Saeco #315 and Lyman #311466 W/Out GC's

Maven

Active Member
Just an expansion and update on my 9/22/20 post. I tried Saeco #315 and Lyman #311466, both sized to .311" and seated to just touch the lands ( Win. Mod. 70, .30-06) without gas checks and was quite happy with the results. Of the two CB.s, #315 was more accurate and I think less likely to lead the bore than -466 (more in a bit). I used my "standard" load of 8.7gr. Unique (thrown) and both Remington and Lake City Match brass neck sized in a Lee collet die and expanded with a Lyman M-die so there'd be no lead shaving of bullet bases. Both CB's were newly cast, but -466 was from the front cavity of the mould whereas I made no attempt to segregate the Saeco 3 cavity's droppings. Primers were Win. LR. Before I forget, I fired 20 #315's and 20 -466's, tumble lubed in Lar's Liquid Xlox.

With respect to bore leading, I got none after 5 foulers and 20 #315's, but by shots 32 and 33, i.e., with -466's I got enough to make me dry patch the bore (those shots are marked on the target below). Fortunately, the leading was easily removed, but returned with the next few shots. Once again, a dry patch removed it and happily, my last five shots were "lead free." Btw, on my Sept. 22 outing I got no bore leading with #-466, but I hand lubed it. Although a bit messy, it is effective and for a small number of CB's, is a lot faster than setting up the lube sizer.

Here's a pic of my targets, with the two 10-shot Saeco #315's on the top and the [10-shot] Lyman #311466's on the bottom. The two bore leading flyers are marked on the bottom right target. Whether #315 would have leaded the bore with more tumble lubing and more shots, I can't say, but for small batch testing, hand lubing works well.

I should add that I fired clockwise so that target #1 is on the left and #4, my last, is below it.
 

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Maven

Active Member
Just got back from the range after retesting both Lyman #311466 and Saeco #315 without GC's (too gloomy for pics today, but will post them soon). What I found was that #315 is the more accurate of the two (20 shots) and if hand (or machine) lubed produced very little bore leading. Ly. -466 gave too much scatter (12 shots) even at 50 yd. for my liking, but little bore leading: they were hand lubed as well. Just for grins, I also tested the Lee 30-150-TL, which I ran through a [Hanned] bump die and got almost as good a result as the Saeco, but two flyers spoiled things (20 shots, 50 yd.). Bumping them gives better results/less scatter, but it seems to defeat the purpose of that design. Namely, cast, lube load, and shoot: No sizing, etc. required. Now, if I were really serious about the Lee TL I suppose I could segregate them by mould cavity, test them unweighed v. weighed v. unsized and sized to .314" v. bumped in my Hand Die: Nah, life's too short for that stuff: I think I'll lie down until the notion passes (LOL!).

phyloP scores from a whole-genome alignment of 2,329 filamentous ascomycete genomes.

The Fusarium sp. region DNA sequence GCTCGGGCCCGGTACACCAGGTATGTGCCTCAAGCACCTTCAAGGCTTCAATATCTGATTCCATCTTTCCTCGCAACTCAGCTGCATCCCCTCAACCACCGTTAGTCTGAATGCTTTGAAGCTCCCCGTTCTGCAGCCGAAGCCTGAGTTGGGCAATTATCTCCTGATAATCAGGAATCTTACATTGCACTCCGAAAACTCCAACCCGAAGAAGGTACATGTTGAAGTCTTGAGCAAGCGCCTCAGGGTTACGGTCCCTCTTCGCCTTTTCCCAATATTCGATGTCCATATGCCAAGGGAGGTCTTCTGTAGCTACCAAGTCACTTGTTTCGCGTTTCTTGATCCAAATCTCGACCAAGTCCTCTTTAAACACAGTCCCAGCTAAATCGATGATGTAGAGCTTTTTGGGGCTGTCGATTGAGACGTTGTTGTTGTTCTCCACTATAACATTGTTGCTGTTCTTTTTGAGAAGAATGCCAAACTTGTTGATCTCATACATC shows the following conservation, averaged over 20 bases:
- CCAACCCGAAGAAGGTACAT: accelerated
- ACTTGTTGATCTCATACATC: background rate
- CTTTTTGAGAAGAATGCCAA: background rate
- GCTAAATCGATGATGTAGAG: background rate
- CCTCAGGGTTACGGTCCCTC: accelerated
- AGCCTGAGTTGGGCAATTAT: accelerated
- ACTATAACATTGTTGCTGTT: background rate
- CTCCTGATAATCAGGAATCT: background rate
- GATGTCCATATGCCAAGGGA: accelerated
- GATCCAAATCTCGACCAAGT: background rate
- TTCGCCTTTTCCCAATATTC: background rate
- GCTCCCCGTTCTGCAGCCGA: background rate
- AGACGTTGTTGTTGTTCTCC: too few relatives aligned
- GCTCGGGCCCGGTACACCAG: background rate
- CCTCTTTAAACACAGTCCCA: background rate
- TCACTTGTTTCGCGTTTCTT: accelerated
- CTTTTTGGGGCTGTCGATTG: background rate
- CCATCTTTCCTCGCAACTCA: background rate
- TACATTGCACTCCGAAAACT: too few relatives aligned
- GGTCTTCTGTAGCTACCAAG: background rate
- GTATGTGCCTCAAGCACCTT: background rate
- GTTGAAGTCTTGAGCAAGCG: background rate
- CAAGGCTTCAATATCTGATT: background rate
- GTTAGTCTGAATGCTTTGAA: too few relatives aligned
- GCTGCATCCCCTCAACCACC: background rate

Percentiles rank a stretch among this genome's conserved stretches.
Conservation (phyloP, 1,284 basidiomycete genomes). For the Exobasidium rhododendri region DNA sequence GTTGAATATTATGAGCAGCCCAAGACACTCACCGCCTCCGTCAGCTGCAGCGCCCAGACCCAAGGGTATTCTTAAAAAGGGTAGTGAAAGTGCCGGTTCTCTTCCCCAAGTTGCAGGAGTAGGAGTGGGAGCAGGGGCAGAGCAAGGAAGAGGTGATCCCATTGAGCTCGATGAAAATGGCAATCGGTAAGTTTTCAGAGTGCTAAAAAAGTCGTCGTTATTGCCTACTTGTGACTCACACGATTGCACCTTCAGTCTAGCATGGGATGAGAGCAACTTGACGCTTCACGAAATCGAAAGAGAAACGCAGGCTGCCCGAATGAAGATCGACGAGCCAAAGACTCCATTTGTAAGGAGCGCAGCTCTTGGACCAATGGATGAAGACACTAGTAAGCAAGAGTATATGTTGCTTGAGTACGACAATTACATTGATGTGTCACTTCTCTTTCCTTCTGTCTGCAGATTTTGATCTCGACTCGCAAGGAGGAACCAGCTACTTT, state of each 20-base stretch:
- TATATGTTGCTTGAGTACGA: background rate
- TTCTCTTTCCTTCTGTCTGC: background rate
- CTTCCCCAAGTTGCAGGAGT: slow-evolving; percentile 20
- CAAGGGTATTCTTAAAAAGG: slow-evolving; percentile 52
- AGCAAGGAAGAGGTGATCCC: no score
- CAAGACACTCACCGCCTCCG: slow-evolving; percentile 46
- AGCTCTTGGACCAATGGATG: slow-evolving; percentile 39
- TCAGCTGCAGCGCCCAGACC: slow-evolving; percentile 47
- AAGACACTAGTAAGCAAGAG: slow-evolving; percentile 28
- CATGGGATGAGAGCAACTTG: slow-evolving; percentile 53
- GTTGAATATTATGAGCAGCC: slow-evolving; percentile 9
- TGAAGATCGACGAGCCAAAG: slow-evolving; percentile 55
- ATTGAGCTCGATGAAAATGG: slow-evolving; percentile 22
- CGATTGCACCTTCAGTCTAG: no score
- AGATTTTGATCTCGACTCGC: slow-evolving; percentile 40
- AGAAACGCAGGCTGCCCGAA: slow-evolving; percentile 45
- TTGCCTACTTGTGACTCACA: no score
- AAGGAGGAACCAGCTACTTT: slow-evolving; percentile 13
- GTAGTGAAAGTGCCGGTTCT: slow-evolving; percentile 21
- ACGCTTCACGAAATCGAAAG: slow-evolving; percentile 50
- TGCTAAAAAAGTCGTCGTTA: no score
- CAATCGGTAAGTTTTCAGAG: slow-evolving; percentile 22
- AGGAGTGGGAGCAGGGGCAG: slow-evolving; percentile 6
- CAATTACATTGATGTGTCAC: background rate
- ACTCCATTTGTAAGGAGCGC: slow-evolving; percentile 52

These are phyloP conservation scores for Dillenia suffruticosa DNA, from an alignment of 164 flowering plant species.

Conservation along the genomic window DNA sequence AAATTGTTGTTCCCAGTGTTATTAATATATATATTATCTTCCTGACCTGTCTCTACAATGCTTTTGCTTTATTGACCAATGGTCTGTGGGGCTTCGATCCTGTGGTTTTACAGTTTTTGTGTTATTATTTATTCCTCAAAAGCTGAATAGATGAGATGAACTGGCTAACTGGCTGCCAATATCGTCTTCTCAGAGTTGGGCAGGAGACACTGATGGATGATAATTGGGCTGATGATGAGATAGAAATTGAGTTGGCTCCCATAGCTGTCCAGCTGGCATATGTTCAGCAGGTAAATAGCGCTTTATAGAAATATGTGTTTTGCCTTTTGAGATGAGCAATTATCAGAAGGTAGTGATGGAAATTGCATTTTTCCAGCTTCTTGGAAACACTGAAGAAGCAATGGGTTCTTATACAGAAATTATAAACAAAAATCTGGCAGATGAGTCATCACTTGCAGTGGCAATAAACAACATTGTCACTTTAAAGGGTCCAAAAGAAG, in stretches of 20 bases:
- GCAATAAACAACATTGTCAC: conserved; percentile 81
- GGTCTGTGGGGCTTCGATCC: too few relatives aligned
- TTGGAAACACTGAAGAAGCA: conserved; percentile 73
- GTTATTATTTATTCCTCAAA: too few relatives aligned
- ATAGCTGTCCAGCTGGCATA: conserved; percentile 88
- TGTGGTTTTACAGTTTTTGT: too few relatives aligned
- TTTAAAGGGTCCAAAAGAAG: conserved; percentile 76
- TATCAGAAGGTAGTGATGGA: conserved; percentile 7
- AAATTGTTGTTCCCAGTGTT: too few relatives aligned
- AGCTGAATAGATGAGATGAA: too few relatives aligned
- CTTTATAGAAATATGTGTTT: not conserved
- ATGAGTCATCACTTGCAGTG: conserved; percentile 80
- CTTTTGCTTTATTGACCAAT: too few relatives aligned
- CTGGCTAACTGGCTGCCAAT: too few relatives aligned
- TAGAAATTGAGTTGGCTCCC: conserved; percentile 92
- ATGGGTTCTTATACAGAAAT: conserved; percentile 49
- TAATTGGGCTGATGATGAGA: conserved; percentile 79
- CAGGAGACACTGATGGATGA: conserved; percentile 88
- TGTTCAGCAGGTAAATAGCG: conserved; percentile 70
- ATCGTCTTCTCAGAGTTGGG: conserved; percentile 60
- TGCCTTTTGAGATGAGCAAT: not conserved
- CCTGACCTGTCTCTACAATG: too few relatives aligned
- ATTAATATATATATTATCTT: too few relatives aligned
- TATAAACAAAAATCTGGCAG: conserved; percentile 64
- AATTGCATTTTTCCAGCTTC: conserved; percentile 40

Rockydoc

Well-Known Member
Maven:
"With respect to bore leading, I got none after 5 foulers and 20 #315's, but by shots 32 and 33, i.e., with -466's I got enough to make me dry patch the bore (those shots are marked on the target below). Fortunately, the leading was easily removed, but returned with the next few shots. Once again, a dry patch removed it and happily, my last five shots were "lead free."

How do you determine a barrel has become leaded during a string of shots?
 

Maven

Active Member
How do you determine a barrel has become leaded during a string of shots?

I just run a dry patch through my bbl. after every ten shots, more frequently if I get a flyer. You can feel the lead and quickly address the problem, but a dry patch usually removes it. When I'm done shooting for the day, I use Hoppes #9 on a patch followed by a bore brush to remove any fouling I missed earlier. Btw, I'm not an alloy or an heat-treating fanatic anymore and generally don't get much bore leading, generally none with gas checked CB's. As I wrote in post #7, life's too short to mess with that stuff.
 

Maven

Active Member